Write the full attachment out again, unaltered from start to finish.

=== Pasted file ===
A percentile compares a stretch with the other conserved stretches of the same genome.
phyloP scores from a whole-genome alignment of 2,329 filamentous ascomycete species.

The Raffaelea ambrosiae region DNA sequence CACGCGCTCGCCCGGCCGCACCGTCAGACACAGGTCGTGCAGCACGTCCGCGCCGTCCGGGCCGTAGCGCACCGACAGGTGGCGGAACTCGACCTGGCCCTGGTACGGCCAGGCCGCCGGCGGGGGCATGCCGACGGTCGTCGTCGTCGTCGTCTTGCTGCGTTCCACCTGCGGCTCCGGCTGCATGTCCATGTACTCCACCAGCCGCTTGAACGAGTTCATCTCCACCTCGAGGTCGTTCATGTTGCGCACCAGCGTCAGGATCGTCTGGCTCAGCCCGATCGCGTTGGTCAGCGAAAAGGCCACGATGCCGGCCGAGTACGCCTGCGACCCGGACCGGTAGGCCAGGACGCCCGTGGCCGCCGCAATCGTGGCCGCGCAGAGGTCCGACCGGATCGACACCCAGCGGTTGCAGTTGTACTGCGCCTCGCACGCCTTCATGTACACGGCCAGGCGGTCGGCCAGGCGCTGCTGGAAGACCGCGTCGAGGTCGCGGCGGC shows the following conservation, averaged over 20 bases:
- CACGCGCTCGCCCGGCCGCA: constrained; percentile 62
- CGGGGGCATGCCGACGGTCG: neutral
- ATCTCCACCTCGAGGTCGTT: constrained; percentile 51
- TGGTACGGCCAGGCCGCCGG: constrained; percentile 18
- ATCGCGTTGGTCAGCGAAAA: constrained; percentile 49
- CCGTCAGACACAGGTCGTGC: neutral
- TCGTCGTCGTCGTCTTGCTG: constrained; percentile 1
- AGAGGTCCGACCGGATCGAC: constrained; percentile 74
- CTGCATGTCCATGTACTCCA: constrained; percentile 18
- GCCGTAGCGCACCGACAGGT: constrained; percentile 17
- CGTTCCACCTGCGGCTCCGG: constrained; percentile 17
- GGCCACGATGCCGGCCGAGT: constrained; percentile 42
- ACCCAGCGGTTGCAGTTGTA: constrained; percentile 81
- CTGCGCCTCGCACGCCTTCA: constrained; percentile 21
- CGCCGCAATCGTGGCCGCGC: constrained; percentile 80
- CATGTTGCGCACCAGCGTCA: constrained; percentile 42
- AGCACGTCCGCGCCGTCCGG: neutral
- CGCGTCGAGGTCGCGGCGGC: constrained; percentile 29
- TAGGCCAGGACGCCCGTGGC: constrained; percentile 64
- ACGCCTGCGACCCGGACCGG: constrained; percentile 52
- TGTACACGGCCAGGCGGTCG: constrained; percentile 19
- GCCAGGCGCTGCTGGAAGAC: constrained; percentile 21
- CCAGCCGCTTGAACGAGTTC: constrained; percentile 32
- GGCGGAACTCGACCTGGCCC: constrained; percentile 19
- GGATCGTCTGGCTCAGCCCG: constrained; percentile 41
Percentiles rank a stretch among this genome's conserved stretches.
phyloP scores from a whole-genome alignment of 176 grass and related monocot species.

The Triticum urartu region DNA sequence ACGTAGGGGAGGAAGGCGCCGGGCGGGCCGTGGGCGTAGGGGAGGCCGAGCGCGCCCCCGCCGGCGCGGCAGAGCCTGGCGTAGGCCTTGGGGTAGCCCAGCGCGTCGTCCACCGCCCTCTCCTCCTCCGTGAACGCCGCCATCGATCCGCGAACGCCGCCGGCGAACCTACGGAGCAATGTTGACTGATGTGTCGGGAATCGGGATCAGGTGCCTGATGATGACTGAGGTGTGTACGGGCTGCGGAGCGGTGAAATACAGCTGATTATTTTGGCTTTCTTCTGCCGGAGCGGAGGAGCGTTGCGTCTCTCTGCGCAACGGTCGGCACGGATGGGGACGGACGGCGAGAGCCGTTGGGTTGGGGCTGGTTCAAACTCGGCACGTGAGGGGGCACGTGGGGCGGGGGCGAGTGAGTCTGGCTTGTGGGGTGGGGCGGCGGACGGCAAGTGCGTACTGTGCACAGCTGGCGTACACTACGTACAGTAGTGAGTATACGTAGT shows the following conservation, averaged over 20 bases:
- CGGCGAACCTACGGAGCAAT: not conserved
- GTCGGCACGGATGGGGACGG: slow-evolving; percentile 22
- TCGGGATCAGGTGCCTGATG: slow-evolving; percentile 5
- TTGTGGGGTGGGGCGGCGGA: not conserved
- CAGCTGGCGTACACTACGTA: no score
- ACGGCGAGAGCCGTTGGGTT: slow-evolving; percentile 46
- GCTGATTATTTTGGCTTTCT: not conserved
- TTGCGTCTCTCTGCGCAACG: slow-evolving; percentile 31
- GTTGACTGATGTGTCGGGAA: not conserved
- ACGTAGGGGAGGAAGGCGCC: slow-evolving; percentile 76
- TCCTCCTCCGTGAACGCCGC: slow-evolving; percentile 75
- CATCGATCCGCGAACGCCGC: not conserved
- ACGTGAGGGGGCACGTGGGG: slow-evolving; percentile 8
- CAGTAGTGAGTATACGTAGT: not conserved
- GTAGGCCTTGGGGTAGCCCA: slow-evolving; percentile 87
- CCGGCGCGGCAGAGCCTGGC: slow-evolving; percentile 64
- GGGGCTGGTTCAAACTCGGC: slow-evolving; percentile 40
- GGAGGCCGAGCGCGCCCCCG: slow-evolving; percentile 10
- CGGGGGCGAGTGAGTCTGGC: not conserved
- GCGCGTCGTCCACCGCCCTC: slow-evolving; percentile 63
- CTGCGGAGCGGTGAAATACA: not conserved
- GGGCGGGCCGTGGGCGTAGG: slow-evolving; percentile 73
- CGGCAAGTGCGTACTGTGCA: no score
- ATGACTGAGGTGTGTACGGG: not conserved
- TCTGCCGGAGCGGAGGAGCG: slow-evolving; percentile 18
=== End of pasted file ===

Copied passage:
A percentile compares a stretch with the other conserved stretches of the same genome.
phyloP scores from a whole-genome alignment of 2,329 filamentous ascomycete species.

The Raffaelea ambrosiae region DNA sequence CACGCGCTCGCCCGGCCGCACCGTCAGACACAGGTCGTGCAGCACGTCCGCGCCGTCCGGGCCGTAGCGCACCGACAGGTGGCGGAACTCGACCTGGCCCTGGTACGGCCAGGCCGCCGGCGGGGGCATGCCGACGGTCGTCGTCGTCGTCGTCTTGCTGCGTTCCACCTGCGGCTCCGGCTGCATGTCCATGTACTCCACCAGCCGCTTGAACGAGTTCATCTCCACCTCGAGGTCGTTCATGTTGCGCACCAGCGTCAGGATCGTCTGGCTCAGCCCGATCGCGTTGGTCAGCGAAAAGGCCACGATGCCGGCCGAGTACGCCTGCGACCCGGACCGGTAGGCCAGGACGCCCGTGGCCGCCGCAATCGTGGCCGCGCAGAGGTCCGACCGGATCGACACCCAGCGGTTGCAGTTGTACTGCGCCTCGCACGCCTTCATGTACACGGCCAGGCGGTCGGCCAGGCGCTGCTGGAAGACCGCGTCGAGGTCGCGGCGGC shows the following conservation, averaged over 20 bases:
- CACGCGCTCGCCCGGCCGCA: constrained; percentile 62
- CGGGGGCATGCCGACGGTCG: neutral
- ATCTCCACCTCGAGGTCGTT: constrained; percentile 51
- TGGTACGGCCAGGCCGCCGG: constrained; percentile 18
- ATCGCGTTGGTCAGCGAAAA: constrained; percentile 49
- CCGTCAGACACAGGTCGTGC: neutral
- TCGTCGTCGTCGTCTTGCTG: constrained; percentile 1
- AGAGGTCCGACCGGATCGAC: constrained; percentile 74
- CTGCATGTCCATGTACTCCA: constrained; percentile 18
- GCCGTAGCGCACCGACAGGT: constrained; percentile 17
- CGTTCCACCTGCGGCTCCGG: constrained; percentile 17
- GGCCACGATGCCGGCCGAGT: constrained; percentile 42
- ACCCAGCGGTTGCAGTTGTA: constrained; percentile 81
- CTGCGCCTCGCACGCCTTCA: constrained; percentile 21
- CGCCGCAATCGTGGCCGCGC: constrained; percentile 80
- CATGTTGCGCACCAGCGTCA: constrained; percentile 42
- AGCACGTCCGCGCCGTCCGG: neutral
- CGCGTCGAGGTCGCGGCGGC: constrained; percentile 29
- TAGGCCAGGACGCCCGTGGC: constrained; percentile 64
- ACGCCTGCGACCCGGACCGG: constrained; percentile 52
- TGTACACGGCCAGGCGGTCG: constrained; percentile 19
- GCCAGGCGCTGCTGGAAGAC: constrained; percentile 21
- CCAGCCGCTTGAACGAGTTC: constrained; percentile 32
- GGCGGAACTCGACCTGGCCC: constrained; percentile 19
- GGATCGTCTGGCTCAGCCCG: constrained; percentile 41
Percentiles rank a stretch among this genome's conserved stretches.
phyloP scores from a whole-genome alignment of 176 grass and related monocot species.

The Triticum urartu region DNA sequence ACGTAGGGGAGGAAGGCGCCGGGCGGGCCGTGGGCGTAGGGGAGGCCGAGCGCGCCCCCGCCGGCGCGGCAGAGCCTGGCGTAGGCCTTGGGGTAGCCCAGCGCGTCGTCCACCGCCCTCTCCTCCTCCGTGAACGCCGCCATCGATCCGCGAACGCCGCCGGCGAACCTACGGAGCAATGTTGACTGATGTGTCGGGAATCGGGATCAGGTGCCTGATGATGACTGAGGTGTGTACGGGCTGCGGAGCGGTGAAATACAGCTGATTATTTTGGCTTTCTTCTGCCGGAGCGGAGGAGCGTTGCGTCTCTCTGCGCAACGGTCGGCACGGATGGGGACGGACGGCGAGAGCCGTTGGGTTGGGGCTGGTTCAAACTCGGCACGTGAGGGGGCACGTGGGGCGGGGGCGAGTGAGTCTGGCTTGTGGGGTGGGGCGGCGGACGGCAAGTGCGTACTGTGCACAGCTGGCGTACACTACGTACAGTAGTGAGTATACGTAGT shows the following conservation, averaged over 20 bases:
- CGGCGAACCTACGGAGCAAT: not conserved
- GTCGGCACGGATGGGGACGG: slow-evolving; percentile 22
- TCGGGATCAGGTGCCTGATG: slow-evolving; percentile 5
- TTGTGGGGTGGGGCGGCGGA: not conserved
- CAGCTGGCGTACACTACGTA: no score
- ACGGCGAGAGCCGTTGGGTT: slow-evolving; percentile 46
- GCTGATTATTTTGGCTTTCT: not conserved
- TTGCGTCTCTCTGCGCAACG: slow-evolving; percentile 31
- GTTGACTGATGTGTCGGGAA: not conserved
- ACGTAGGGGAGGAAGGCGCC: slow-evolving; percentile 76
- TCCTCCTCCGTGAACGCCGC: slow-evolving; percentile 75
- CATCGATCCGCGAACGCCGC: not conserved
- ACGTGAGGGGGCACGTGGGG: slow-evolving; percentile 8
- CAGTAGTGAGTATACGTAGT: not conserved
- GTAGGCCTTGGGGTAGCCCA: slow-evolving; percentile 87
- CCGGCGCGGCAGAGCCTGGC: slow-evolving; percentile 64
- GGGGCTGGTTCAAACTCGGC: slow-evolving; percentile 40
- GGAGGCCGAGCGCGCCCCCG: slow-evolving; percentile 10
- CGGGGGCGAGTGAGTCTGGC: not conserved
- GCGCGTCGTCCACCGCCCTC: slow-evolving; percentile 63
- CTGCGGAGCGGTGAAATACA: not conserved
- GGGCGGGCCGTGGGCGTAGG: slow-evolving; percentile 73
- CGGCAAGTGCGTACTGTGCA: no score
- ATGACTGAGGTGTGTACGGG: not conserved
- TCTGCCGGAGCGGAGGAGCG: slow-evolving; percentile 18